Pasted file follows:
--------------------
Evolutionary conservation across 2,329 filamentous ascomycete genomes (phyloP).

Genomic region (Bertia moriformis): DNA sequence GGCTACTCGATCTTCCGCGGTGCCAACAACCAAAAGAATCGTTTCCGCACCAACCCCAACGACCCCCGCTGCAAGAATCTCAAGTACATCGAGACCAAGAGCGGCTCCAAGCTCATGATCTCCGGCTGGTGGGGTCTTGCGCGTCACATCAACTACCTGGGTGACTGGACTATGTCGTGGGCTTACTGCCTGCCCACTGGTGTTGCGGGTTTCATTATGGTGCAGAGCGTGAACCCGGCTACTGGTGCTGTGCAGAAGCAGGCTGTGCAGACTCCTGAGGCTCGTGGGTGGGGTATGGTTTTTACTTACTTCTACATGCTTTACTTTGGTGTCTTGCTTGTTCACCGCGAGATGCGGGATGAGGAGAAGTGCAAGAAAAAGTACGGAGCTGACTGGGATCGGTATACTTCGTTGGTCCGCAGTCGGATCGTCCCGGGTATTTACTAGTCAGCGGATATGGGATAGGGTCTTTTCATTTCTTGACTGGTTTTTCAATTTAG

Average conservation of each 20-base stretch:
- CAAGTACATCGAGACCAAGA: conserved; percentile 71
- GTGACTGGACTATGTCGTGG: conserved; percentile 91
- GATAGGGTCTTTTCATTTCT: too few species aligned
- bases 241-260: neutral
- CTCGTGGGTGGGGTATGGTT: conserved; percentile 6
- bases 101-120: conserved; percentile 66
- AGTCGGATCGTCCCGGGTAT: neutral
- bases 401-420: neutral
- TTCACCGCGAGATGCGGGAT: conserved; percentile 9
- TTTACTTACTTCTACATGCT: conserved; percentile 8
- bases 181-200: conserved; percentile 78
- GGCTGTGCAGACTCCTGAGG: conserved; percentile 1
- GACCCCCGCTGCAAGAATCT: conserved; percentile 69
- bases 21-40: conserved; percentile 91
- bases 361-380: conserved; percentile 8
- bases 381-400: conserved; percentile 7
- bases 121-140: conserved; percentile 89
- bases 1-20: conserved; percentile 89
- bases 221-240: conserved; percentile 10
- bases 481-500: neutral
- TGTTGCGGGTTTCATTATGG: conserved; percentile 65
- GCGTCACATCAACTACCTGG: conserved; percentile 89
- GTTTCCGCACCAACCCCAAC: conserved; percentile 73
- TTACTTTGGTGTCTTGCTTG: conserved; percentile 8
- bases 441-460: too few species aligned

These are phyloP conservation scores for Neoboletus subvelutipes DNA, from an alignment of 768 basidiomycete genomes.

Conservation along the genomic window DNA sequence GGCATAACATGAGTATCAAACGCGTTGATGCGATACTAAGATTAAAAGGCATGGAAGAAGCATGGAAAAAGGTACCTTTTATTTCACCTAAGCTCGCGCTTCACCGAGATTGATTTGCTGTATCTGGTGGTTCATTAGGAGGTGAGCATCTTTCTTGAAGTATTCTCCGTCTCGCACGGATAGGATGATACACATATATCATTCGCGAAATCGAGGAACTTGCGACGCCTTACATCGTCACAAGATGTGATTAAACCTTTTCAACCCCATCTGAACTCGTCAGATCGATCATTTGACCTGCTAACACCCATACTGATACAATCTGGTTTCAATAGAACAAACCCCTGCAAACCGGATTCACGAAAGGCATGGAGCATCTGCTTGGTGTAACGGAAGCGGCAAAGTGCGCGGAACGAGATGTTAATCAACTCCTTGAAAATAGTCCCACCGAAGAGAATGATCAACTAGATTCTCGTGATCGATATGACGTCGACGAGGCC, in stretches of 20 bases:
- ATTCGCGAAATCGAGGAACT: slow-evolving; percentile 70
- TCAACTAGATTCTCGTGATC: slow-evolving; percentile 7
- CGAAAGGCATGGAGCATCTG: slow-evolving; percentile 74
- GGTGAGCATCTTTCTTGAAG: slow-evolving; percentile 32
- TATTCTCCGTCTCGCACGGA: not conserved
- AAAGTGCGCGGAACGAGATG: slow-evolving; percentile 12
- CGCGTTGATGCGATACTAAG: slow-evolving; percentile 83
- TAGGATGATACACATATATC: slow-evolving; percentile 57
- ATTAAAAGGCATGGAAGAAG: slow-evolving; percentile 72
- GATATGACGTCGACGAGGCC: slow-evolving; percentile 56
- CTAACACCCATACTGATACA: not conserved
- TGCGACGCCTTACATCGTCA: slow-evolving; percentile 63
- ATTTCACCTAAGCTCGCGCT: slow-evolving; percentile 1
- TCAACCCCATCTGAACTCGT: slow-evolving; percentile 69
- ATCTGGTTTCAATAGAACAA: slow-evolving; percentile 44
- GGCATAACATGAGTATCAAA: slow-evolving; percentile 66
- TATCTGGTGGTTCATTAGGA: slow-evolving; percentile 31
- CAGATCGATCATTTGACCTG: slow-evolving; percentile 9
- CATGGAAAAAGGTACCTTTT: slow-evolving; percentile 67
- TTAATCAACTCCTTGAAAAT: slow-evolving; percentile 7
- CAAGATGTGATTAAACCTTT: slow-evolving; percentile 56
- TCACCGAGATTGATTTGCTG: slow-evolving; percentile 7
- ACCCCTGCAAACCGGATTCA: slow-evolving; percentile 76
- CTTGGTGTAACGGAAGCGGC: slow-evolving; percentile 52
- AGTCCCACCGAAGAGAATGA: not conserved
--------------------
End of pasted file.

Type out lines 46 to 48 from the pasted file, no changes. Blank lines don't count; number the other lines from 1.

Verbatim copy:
- GGCATAACATGAGTATCAAA: slow-evolving; percentile 66
- TATCTGGTGGTTCATTAGGA: slow-evolving; percentile 31
- CAGATCGATCATTTGACCTG: slow-evolving; percentile 9